When the Pirates trade Andrew McCutchen this offseason, the fan-reaction rage will come in two extremely predictable waves:
Wave One: People who’ve long hated the Pirates’ ownership and front office will break out their pitchforks and torches and flaming pitchfork-torch combo devices and take to the comments sections to declare once again being "done" with this team, lamenting the loss of "the face of the franchise," claiming ownership "doesn’t care about winning," and dusting off the same old evergreen "payroll" cracks and references to "20 more losing seasons." These people will be emboldened by writers who share this disdain for the front office and require far less fuel than a McCutchen trade to ignite an internet conflagration, but will reach new heights when the easiest of the easy "Eff You, Pirates" pandering-column literally writes itself like those hands in that Escher drawing.
This has occurred after every moderately questionable (or sometimes entirely innocuous) Pirate transaction of the past … eternity years, give or take. It’s predictable, but it’s also at least partially understandable, given the baseline anger of every sports fan base, let alone one with "20 straight losing seasons" on the resumé and some legitimately troubling ownership questions.
The second wave, however, is where the rest of us lose our minds.
Wave Two: Those of us who consider ourselves rational, skeptical, level-headed fans will ridicule this first group. We’ll laugh at them for overreacting, we’ll copy-paste their dumbest typo-filled reactionary garbage tweets and hold them up as banner examples of how the public’s outrage is hilariously off-base. We’ll also respond with a litany of broad but true statistical counterarguments: The Pirates were the second-winningest team in baseball from 2013-2015 and made the playoffs three straight years; McCutchen was by no means an elite player last year, showing an alarming decline that might not be an aberration at age 30; in baseball, especially in a small market, GMs have to make "tough choices" that might not always be popular; and so on.
Overshadowed in all of this, however, will be the most important thing: Actual analysis of the Andrew McCutchen trade. Just like it was with the Neil Walker trade.
When Neil Walker was dealt, the predictable fan-outrage followed, but just as predictably, those of us who pride ourselves as being "above" furious knee-jerk reactions were quick to ridicule the ridiculers, usually by taking the dumbest arguments we saw -- "You can’t trade da Pittsburgh Kid!!!" -- and saying why they were obviously dumb -- "Who cares where he’s from, they have to make tough choices," etc.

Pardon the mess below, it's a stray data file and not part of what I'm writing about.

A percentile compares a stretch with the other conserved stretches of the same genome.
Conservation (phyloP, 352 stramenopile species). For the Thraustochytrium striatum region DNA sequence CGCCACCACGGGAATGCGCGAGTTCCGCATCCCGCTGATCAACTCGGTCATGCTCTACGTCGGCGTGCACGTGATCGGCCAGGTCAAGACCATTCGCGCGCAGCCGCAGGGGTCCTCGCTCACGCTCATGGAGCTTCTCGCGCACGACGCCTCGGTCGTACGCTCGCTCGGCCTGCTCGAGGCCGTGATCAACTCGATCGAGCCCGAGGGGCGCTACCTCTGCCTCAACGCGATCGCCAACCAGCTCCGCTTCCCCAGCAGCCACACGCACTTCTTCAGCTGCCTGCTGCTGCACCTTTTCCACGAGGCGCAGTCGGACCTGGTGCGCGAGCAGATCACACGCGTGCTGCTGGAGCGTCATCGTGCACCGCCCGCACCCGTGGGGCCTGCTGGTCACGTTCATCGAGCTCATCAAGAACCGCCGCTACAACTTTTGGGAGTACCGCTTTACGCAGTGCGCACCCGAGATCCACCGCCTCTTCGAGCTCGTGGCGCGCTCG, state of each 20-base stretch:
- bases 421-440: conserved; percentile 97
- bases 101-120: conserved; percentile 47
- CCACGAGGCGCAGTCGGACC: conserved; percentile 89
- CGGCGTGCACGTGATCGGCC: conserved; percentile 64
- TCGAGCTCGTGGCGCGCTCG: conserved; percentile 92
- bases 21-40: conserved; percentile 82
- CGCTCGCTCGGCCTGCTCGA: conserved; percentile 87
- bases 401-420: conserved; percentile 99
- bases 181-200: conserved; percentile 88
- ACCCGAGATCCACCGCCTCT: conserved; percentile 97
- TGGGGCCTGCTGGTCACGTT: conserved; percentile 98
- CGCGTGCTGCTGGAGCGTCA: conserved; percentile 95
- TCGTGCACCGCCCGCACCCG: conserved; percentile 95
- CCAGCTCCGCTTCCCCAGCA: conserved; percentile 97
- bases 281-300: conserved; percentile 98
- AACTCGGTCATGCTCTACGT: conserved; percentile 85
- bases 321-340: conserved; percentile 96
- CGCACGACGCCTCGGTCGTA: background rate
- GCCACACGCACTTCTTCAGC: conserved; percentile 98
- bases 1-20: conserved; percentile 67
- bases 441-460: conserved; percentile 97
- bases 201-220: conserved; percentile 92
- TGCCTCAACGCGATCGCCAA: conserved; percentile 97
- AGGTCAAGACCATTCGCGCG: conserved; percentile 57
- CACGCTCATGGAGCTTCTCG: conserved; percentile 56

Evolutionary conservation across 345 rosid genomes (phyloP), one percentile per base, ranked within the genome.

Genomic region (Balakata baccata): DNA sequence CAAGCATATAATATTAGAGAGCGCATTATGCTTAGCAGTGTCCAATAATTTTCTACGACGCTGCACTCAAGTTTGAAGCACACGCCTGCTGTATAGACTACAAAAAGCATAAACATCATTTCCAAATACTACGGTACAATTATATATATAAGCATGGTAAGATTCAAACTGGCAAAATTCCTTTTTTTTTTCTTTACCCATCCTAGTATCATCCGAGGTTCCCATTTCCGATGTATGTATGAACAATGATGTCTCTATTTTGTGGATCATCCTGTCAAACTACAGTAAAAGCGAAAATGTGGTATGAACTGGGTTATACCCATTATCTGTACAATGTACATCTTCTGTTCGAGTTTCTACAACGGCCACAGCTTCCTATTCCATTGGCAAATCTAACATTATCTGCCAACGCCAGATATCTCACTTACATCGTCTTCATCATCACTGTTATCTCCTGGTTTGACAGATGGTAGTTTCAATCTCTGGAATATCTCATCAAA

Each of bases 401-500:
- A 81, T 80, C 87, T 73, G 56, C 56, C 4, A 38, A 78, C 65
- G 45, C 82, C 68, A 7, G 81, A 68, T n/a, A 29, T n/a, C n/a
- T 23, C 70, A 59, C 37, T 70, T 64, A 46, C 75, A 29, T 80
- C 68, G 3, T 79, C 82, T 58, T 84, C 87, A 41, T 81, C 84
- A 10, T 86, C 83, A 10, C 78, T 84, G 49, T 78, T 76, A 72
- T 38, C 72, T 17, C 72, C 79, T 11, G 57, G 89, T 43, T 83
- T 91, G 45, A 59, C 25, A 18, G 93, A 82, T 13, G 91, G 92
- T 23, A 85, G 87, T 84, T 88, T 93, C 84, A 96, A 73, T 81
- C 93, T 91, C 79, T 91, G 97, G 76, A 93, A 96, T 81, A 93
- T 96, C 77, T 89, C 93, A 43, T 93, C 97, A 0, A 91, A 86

Many of us who consider ourselves to be statistically-inclined, rational bloggers, or whatever dumb smug-sounding catch-all phrase you want to use, were so immediately horrified at the thought of looking like one of those "GRRR Huntington traded Mr. Pittsburgh!!! SALE THE TEAM!!!" automatons, that we immediately went against these arguments, both statistically ("If Niese can return to his 2014 form with Ray Searage…") or through sheer easy ridicule ("Check out this one guy calling Huntington a Win-Hating Computer Jagoff… uhhh, they just won 98 games, dummy!")
The result was that we all spent too much time arguing broad semantics to declare whether we were with Neal Huntington or against him, and way too little time discussing the obvious problems with the Walker trade, which were evident then and are painfully evident now. This isn’t the space to rehash the specifics of that trade (quick rehash: the specifics were bad!), but simply a reminder that we’re going to go through the same process again when McCutchen gets dealt, times a billion, so we might as well brace ourselves now.
We know we can’t stop the McCutchen-trade outrage; it’s going to happen no matter what the specific return turns out to be. We know most of the columns about the trade are going to be framed as epic "End of an era?" pieces, with questions about McCutchen’s legacy and comments from disillusioned fans whose jerseys became outdated overnight.
But what we can avoid, I hope, is this obligatory counter-outrage from those of us who always ridicule the pitchfork masses and automatically argue the opposite, as though 1) Disagreeing with the masses automatically means you’re smart and "above" emotion, and 2) An unpopular trade is automatically a "good" one.
Whenever the McCutchen deal goes down, we need to be able to discuss it objectively without feeling like every point we make declares what "side" we’re on. We need to stop wasting time creating and tearing down yinzer strawmen ("I thought they’d get Mike Trout -- SALE THE TEAM!!" ← This guy’s wrong!!!) and realize that it’s possible to criticize the front office without outing yourself as some secret pitchfork-wielder, or to defend aspects of the deal without being a "shill" for the team. (Side note: I’m totally a shill for the team -- Nutting is extremely cheap but suddenly spares no expense when it comes to bankrolling secret propaganda bloggers.)
In short, we know it’ll be an emotional discussion. Let’s just not make it only an emotional discussion.
Or maybe McCutchen just goes straight-up for Chris Sale and everybody’s happy. Yeah, probably that.